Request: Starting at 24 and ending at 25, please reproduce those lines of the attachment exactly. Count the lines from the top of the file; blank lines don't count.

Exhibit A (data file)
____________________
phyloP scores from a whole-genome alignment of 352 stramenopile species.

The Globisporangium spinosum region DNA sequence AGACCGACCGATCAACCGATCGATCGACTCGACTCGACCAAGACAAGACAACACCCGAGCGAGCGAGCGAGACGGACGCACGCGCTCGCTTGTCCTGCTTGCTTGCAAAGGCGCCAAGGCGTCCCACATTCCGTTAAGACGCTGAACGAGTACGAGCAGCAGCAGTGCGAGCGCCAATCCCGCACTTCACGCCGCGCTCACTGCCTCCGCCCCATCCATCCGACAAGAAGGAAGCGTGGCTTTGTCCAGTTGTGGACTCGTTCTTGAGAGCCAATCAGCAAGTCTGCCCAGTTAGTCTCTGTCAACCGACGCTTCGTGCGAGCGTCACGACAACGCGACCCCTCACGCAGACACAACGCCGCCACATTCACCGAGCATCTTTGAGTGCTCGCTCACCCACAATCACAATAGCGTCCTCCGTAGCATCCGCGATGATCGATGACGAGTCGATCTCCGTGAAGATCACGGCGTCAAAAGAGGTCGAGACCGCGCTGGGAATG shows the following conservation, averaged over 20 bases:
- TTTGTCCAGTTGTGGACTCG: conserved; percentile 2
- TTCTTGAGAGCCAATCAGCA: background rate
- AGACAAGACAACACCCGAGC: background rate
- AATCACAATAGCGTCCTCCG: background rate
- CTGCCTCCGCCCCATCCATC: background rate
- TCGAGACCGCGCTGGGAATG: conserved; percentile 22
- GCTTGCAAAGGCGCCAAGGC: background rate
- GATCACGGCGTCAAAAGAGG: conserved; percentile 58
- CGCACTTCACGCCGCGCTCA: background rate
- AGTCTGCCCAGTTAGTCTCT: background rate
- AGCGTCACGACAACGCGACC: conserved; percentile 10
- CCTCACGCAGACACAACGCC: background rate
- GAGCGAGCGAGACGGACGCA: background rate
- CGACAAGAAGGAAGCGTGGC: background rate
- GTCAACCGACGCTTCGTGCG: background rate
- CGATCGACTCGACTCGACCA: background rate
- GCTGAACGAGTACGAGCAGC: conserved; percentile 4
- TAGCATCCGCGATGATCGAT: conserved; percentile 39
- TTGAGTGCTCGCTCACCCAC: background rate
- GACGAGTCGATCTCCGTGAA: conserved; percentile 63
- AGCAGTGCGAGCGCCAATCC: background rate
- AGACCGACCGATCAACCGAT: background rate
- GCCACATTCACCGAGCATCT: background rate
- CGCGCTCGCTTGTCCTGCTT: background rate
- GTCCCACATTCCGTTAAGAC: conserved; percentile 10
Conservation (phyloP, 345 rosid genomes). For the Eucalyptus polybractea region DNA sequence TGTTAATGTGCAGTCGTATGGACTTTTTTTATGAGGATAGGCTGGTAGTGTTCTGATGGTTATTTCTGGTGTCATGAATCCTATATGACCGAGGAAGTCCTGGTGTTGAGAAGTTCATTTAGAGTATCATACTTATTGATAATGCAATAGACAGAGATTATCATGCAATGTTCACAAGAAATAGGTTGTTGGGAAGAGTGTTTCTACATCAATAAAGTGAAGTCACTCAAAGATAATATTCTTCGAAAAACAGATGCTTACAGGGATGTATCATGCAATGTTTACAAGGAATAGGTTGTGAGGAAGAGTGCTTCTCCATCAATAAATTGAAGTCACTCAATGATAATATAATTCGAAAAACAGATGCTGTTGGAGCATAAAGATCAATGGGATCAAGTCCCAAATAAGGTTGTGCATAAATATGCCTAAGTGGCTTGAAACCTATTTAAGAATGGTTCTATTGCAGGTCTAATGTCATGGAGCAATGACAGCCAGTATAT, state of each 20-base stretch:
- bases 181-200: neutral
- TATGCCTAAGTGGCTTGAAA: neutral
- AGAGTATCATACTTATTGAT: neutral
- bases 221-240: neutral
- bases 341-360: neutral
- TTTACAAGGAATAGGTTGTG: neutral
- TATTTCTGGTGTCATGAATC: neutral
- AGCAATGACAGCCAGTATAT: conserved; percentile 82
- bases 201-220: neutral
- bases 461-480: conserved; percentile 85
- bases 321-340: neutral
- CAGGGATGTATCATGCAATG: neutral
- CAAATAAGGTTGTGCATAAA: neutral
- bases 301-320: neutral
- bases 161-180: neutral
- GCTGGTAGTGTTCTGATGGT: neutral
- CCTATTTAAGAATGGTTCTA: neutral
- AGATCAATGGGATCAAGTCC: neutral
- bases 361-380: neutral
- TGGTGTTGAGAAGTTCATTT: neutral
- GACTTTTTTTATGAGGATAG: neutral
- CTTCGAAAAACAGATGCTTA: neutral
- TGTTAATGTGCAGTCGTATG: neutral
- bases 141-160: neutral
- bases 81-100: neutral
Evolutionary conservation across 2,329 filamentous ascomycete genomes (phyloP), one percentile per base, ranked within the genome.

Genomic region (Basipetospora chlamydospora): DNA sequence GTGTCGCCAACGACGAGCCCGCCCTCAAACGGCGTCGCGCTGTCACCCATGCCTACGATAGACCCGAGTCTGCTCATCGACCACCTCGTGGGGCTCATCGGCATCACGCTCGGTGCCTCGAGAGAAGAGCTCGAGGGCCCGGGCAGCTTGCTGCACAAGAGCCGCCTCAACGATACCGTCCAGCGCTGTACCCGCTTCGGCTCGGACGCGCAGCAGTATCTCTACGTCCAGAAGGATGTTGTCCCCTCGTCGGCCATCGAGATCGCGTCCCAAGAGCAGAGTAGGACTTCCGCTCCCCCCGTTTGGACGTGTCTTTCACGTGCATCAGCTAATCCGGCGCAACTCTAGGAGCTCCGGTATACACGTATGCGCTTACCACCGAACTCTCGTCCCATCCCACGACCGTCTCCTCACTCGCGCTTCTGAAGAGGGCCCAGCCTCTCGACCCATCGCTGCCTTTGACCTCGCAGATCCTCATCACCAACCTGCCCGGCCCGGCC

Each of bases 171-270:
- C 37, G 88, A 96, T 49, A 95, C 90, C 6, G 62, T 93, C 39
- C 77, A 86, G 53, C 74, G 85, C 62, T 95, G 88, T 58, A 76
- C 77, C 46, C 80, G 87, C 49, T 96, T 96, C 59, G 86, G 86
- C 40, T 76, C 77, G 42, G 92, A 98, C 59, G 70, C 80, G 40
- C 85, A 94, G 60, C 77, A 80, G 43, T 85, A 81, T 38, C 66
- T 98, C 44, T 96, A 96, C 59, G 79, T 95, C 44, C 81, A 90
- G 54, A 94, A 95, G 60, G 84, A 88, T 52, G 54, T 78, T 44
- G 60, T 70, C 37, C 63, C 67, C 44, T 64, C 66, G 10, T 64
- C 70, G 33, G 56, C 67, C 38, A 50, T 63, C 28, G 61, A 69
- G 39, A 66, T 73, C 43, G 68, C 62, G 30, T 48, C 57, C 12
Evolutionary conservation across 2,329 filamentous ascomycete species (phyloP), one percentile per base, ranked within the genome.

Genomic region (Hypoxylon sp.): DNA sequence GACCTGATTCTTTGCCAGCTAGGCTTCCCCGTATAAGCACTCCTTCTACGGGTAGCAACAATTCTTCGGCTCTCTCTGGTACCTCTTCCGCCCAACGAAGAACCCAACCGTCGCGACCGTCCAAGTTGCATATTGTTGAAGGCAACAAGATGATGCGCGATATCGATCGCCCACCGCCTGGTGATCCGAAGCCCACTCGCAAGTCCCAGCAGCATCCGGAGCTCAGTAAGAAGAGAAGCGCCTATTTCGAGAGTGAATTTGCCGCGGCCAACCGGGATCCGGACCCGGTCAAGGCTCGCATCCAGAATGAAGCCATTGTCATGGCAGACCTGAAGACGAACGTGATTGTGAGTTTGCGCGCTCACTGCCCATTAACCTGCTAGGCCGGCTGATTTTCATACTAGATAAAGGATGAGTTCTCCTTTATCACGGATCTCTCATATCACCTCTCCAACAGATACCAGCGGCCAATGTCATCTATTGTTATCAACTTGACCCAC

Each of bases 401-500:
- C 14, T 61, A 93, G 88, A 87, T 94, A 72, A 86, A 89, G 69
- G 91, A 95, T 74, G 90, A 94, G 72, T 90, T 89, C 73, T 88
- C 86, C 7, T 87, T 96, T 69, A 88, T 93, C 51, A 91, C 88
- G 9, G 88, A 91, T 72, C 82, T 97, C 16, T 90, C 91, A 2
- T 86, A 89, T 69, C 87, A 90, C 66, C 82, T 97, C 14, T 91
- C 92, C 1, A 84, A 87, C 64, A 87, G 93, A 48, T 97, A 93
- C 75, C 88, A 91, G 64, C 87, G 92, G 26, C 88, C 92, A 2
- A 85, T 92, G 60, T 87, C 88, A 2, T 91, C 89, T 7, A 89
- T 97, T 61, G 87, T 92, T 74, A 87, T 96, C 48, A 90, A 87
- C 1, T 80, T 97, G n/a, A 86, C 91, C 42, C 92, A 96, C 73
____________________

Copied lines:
- AGACCGACCGATCAACCGAT: background rate
- GCCACATTCACCGAGCATCT: background rate